When I reviewed Christy Potter’s collection of short stories earlier this year, she hinted she was working on a novel and I was quick to secure an opportunity to review it. I knew whatever Christy Potter carefully stitched together a novel that would contain her signature ability to grab the small nuances of characters and expose them for bigger influences in a plot. In her debut novel, “Oh Brother”, Christy Potter delivers a story full of personal reflection.
Our protagonist, Ariel Carson is introduced to us as a sculptor and soul searcher, but one who is still navigating the dark waters of coming to terms with an absent mother as well as her own divorce. Believe it or not, Ariel begins to find balance by marrying her ex-husband Ralph’s older brother, Sandy. While Ralph and Ariel were total opposites, Sandy and Ariel complement each other by both being artists and her voice of reason. All is well and good until Ralph is forced to move into Ariel and Sandy’s home after losing his job.
What makes Ariel a true to life character is not only her willingness to accept a situation as it is, but inability to truly recognize when she simply cannot take anymore. Naturally, Ralph needles Ariel at every opportunity. His presence takes a hammer to Ariel and Sandy’s marriage. Where Ariel would normally turn to snacking on Fig Newtons to ease stress, she slowly turns to alcohol just to make it through the day.
The most compelling aspect of “Oh Brother” lies in its transition through objects. Ariel compulsively eats Fig Newtons because they were the last snack given to her by her mother right before she suddenly walked out the door forever. At first the cookies appear to provide comfort, but as Ralph’s life invades Ariel’s newfound happiness, the Fig Newtons serve as a reminder of the oldest and most raw emotional disaster in her life. Only when Ariel puts away the cookies and takes out the bottle of alcohol does her true transformation begin.
“Oh Brother” lives in its recollection of emotional struggle. Ariel’s character constantly runs into the metaphor of the butterfly through her best friend’s surprise pregnancy. In her own work, Ariel tries again and again to sculpt her feelings for upcoming shows only to feel the clay remain cold and lifeless in her hands. Placed above her workspace is Romanian sculptor Brancusi, famous for his pieces appearing simplistic but their details requiring great skill. After coming dangerously close to alcoholism, Ariel finally acknowledges she cannot continue to expect her issues to simply vanish or play themselves out. Like Brancusi’s work, Ariel’s feelings are complex despite her smooth approach to crisis and she begins to not only let her past and present feelings become known to Ralph and Sandy, but whoever else asks.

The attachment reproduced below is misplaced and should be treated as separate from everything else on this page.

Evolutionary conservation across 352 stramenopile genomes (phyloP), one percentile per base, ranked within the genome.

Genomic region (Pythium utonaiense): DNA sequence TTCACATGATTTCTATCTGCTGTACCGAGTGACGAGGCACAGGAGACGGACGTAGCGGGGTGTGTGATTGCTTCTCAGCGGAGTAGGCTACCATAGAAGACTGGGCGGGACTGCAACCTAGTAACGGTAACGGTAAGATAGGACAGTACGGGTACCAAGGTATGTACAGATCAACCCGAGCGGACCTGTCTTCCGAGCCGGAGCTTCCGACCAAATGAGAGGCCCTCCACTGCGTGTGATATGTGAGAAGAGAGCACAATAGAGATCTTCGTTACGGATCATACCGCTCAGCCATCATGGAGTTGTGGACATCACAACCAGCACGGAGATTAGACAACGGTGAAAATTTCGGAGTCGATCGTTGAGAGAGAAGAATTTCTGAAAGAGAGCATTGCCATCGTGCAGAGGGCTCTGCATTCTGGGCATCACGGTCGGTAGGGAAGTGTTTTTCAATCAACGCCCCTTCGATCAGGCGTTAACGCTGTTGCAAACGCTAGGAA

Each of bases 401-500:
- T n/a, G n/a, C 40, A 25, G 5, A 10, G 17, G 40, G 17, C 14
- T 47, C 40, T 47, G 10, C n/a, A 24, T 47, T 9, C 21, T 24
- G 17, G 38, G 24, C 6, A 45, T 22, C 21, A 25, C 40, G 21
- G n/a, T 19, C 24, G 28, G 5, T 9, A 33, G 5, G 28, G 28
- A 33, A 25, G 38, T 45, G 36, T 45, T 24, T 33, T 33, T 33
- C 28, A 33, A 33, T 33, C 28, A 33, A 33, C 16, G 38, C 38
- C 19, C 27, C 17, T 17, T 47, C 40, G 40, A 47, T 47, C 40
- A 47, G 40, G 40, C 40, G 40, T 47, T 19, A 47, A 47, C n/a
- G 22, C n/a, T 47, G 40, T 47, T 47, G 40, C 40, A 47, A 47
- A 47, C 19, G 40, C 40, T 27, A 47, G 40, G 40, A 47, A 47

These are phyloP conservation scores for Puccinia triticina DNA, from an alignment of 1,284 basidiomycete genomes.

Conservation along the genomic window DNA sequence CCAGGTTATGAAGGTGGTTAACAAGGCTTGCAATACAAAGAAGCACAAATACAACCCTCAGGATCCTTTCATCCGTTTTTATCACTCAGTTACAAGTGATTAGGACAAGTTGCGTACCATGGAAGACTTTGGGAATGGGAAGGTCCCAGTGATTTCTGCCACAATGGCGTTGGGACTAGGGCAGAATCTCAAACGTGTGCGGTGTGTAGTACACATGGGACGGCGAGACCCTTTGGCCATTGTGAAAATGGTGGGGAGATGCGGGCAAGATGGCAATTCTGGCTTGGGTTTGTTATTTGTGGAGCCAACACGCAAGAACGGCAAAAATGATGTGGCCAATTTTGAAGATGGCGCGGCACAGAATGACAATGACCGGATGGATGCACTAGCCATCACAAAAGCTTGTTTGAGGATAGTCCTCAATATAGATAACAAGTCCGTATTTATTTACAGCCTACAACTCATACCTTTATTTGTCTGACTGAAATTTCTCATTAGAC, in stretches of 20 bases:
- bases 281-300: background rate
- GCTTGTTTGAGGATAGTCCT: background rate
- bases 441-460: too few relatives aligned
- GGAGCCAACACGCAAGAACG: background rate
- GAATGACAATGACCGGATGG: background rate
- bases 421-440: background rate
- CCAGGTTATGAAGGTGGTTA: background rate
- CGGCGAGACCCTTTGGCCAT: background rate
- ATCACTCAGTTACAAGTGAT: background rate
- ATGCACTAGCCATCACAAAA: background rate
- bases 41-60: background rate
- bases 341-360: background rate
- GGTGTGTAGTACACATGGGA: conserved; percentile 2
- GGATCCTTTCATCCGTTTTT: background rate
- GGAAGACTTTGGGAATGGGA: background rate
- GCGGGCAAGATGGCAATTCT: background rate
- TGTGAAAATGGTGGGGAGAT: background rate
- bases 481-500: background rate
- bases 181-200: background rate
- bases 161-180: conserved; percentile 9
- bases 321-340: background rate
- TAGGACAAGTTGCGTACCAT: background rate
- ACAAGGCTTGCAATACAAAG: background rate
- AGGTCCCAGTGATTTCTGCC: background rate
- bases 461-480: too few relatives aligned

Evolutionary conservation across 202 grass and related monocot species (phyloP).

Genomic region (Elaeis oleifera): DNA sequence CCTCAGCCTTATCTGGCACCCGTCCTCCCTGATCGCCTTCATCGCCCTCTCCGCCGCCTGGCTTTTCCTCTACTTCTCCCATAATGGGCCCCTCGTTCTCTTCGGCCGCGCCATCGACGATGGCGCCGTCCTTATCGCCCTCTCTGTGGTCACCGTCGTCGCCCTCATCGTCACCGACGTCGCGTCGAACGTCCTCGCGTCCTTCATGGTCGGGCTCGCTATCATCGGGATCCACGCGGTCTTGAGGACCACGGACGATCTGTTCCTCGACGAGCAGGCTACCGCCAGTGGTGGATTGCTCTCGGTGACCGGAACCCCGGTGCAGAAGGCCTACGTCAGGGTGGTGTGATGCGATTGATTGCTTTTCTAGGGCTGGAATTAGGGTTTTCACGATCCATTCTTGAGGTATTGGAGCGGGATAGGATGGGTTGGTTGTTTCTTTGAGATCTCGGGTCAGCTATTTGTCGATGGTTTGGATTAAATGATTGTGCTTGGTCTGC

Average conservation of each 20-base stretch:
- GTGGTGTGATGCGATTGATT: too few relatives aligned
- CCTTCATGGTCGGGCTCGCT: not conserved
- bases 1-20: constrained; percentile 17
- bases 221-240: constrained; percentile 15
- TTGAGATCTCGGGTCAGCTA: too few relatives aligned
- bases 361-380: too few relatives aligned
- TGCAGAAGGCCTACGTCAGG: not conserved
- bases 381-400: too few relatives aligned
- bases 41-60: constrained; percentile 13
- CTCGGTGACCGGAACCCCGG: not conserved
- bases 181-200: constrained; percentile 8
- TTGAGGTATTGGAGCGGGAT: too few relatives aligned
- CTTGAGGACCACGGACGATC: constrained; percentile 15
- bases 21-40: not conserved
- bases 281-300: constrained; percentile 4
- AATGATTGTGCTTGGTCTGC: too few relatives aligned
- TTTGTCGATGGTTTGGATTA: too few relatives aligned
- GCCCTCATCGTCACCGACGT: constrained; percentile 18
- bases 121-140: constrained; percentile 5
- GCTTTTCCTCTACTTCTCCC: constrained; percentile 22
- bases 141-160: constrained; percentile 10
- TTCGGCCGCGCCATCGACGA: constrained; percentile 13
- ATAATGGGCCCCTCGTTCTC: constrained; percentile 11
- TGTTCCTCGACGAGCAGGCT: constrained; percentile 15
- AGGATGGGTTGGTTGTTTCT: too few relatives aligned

Christy Potter’s style finds ways to keep her characters balancing on the edge between keeping it together and letting it all go. In the darkest instances of the novel, Potter’s quick wit lightens Ariel’s disposition, returning her to reality. When all hope seems lost, Potter gives even the disdainful Ralph a clue on the path to happiness. “Oh Brother” is not just about navigating hard times headfirst. Potter invites us to look up from time to time at the people around us to see what their roles are in our world and whether or not we’ve allowed each relationship to truly bloom. While Potter sculpts Ariel’s slow spiral out of control, she also builds the saving moment by piecing together the small details in the most climatic moments.
My only reservation about “Oh Brother” was its short length. While the story is satisfying in its 152 pages, I would’ve liked to see a deeper explanation of Ariel’s relationship with her father. Yet, the glimpse Potter does provide the reader leaves us with a feeling her father’s small appearance was exactly what Ariel needed to move forward in the story.
Christy Potter’s debut novel is a very enjoyable and eye opening experience on our individual tendencies to plow through crisis without searching for personal respite. By the end of the novel, Ariel finally found the courage to say what she needed to say, and I have to say, so did I.
For more writing from Christy Potter:
Lauren Mack: Co-founder of The Well Written Woman is an aspiring writer, blogger, and overall enthusiast of brainstorms. She is a graduate of Flagler College with a BA in English Literature and has no intentions to teach. Lauren spends a lot of time reading novels and hoping she can one day finish her own. She often wonders how they made blue cheese so delicious. Really, she is just imposing her elitist attitude on everyone. You can find her sports articles on ChatSports and follow her on Twitter.